In your own words, describe the special cases of integer programming and binary programming: what makes these problems different? Give an example of each, pointing out why they must be an integer or binary programming problem as opposed to a standard linear programming problem.
In your own words, explain what a “shadow price” is. Give an example of a shadow price and what it would mean if the associated constraint was changed.
The AppleBerry Company has three warehouses where it stores its tablet computer devices and four distributors that place these products in retail stores and online. Each warehouse holds 5000 devices. Because of the various distances between the warehouses and the distribution centers, there are different costs to ship the devices from each warehouse to each distributor. The cost per device for shipping between the warehouses and distributors is given in the table below. Additionally, each distributor has calculated an estimated monthly demand for the tablet and does not want to receive any more tablets than this estimated demand.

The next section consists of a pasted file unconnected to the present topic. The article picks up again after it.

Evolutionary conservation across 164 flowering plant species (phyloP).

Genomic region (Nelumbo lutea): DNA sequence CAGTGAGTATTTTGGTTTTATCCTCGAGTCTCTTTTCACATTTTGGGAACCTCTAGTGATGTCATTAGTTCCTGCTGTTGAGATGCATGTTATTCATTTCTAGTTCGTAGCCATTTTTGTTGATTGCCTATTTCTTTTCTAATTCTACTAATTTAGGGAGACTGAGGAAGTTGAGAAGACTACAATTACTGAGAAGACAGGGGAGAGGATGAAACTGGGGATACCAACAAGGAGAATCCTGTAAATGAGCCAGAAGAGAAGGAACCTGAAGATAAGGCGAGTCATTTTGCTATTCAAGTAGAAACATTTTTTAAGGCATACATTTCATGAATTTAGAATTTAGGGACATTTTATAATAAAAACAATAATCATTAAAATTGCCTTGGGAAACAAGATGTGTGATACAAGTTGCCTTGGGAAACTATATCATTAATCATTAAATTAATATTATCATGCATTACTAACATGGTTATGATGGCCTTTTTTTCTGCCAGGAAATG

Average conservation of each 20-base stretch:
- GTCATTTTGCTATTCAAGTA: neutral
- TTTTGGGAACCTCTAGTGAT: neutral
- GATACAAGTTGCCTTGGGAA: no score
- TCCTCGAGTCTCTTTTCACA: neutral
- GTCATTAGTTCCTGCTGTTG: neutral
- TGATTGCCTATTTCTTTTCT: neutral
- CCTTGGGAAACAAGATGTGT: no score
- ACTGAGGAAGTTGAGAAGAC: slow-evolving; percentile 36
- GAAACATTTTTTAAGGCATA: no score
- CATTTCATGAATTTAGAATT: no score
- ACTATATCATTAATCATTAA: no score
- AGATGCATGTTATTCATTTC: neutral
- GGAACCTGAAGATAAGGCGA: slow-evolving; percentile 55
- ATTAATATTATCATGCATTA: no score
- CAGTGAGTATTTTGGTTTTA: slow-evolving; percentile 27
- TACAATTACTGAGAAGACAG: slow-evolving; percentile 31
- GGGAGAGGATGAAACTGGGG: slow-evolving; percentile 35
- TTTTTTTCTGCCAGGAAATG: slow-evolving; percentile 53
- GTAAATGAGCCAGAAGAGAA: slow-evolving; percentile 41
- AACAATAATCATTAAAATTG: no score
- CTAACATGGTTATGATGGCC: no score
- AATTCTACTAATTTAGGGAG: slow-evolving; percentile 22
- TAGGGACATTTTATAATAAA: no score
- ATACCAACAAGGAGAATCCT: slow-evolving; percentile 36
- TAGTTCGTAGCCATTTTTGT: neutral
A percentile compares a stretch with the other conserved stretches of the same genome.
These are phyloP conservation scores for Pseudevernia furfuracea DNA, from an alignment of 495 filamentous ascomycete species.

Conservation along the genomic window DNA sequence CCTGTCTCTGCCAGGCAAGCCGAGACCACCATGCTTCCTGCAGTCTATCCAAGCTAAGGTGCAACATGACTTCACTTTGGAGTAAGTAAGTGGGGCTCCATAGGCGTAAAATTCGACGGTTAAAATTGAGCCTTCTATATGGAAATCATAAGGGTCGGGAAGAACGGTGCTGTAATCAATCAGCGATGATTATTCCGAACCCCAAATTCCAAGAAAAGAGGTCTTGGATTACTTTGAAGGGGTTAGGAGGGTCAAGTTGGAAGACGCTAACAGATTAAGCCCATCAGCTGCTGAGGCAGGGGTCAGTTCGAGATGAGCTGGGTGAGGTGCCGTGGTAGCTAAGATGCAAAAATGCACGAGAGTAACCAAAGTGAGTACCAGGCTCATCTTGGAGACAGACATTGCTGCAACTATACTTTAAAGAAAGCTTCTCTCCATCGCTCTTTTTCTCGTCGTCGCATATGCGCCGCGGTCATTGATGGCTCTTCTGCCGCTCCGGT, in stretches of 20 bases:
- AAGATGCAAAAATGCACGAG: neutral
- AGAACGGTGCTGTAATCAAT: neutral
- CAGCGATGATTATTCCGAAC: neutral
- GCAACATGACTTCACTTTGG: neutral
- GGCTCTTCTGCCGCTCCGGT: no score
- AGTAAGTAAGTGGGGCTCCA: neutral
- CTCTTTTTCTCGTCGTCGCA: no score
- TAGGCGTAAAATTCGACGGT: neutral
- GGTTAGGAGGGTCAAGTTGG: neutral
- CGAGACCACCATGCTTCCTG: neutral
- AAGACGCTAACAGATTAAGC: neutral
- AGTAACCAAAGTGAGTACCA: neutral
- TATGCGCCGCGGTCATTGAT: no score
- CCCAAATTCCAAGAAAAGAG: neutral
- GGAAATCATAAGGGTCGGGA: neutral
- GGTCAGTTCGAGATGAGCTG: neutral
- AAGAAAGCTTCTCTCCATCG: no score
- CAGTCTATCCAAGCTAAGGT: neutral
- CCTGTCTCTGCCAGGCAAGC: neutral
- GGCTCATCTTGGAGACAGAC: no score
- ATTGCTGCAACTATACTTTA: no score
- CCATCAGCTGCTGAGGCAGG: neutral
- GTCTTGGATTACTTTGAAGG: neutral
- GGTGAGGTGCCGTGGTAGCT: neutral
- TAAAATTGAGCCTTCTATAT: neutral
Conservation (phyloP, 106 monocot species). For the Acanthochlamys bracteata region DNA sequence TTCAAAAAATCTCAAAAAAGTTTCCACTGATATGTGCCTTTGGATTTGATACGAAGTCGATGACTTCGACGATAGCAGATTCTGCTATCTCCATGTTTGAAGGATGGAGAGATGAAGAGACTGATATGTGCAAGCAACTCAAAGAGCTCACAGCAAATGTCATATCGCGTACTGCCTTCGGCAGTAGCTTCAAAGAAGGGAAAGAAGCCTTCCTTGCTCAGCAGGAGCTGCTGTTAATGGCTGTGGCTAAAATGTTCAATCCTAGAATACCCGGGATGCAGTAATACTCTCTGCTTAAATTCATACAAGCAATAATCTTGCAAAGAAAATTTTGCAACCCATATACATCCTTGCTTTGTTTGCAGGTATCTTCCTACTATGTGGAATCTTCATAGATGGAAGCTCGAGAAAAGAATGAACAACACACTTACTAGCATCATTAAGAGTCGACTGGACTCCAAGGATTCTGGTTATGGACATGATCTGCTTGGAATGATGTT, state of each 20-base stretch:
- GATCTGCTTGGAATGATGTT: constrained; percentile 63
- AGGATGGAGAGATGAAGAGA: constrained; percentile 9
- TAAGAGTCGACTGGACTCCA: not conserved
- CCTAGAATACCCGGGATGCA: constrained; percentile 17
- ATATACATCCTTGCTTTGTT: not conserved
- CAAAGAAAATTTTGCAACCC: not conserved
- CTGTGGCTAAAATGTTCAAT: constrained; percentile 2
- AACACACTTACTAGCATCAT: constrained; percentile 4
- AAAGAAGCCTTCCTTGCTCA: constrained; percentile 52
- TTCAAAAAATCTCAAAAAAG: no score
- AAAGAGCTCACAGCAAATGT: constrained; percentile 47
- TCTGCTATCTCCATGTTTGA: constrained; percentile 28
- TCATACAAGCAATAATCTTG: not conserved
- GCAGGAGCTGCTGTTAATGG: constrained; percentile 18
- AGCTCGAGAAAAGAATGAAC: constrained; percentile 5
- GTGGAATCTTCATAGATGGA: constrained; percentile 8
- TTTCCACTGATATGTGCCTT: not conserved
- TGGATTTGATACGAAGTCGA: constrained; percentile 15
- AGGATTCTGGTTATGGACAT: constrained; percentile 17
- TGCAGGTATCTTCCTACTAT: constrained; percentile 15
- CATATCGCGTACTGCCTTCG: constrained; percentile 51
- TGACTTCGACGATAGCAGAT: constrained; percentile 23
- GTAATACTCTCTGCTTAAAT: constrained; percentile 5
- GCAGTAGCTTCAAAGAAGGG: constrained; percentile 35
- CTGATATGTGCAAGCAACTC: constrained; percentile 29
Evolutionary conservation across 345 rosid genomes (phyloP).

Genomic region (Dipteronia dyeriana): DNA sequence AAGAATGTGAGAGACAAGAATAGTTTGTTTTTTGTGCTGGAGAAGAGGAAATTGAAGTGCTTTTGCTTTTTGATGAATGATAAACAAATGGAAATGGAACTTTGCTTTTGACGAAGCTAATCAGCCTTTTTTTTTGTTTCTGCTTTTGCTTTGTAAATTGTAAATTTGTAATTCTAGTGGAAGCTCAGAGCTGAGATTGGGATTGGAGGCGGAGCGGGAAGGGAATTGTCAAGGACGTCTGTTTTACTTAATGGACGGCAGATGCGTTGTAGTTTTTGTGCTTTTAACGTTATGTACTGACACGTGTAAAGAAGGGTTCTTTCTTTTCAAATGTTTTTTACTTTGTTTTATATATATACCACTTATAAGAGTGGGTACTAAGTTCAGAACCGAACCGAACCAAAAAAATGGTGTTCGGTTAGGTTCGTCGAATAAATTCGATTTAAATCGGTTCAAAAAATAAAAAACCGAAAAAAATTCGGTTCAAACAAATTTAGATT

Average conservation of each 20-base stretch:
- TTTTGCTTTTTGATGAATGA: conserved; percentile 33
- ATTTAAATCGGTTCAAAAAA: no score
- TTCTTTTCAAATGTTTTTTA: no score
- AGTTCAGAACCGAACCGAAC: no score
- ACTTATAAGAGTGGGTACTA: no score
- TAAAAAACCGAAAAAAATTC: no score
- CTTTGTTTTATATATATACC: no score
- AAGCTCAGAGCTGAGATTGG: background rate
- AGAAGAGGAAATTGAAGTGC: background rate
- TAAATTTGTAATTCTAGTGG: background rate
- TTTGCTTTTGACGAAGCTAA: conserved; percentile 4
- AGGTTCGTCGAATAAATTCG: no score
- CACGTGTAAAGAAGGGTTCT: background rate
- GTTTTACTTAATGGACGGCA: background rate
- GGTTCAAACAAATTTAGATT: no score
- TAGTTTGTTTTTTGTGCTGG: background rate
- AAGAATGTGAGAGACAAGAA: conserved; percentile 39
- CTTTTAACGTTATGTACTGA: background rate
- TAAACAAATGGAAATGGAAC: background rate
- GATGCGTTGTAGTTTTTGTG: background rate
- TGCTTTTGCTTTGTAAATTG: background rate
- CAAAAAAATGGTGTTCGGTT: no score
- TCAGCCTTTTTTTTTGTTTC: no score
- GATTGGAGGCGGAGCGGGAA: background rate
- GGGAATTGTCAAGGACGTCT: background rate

Furrel’s Ice Cream Company ships ice cream in bulk from its manufacturing facility to its 25 retail outlets. Furrel’s has categorized its retail outlets into four types, each of which sells a certain level of ice cream per week, measured in pounds. Furrel’s ships its ice cream in two different size reusable containers: a 6-pound container and a 10-pound container. The company currently has 200 6-pound containers and 25 10-pound containers. The company would like to minimize the amount of excess ice cream shipped to each store while making use of its existing reusable containers. For example, store type 1 needs 25 pounds of ice cream a week. Furrel’s could ship this in one 10-pound container and three 6-pound containers for a total of 28 pounds (3 pounds excess) or in two 10-pound containers and one 6-pound containers (1 pound excess). However, with only 25 10-pound containers available, it is not clear that this is the best choice for this type of store.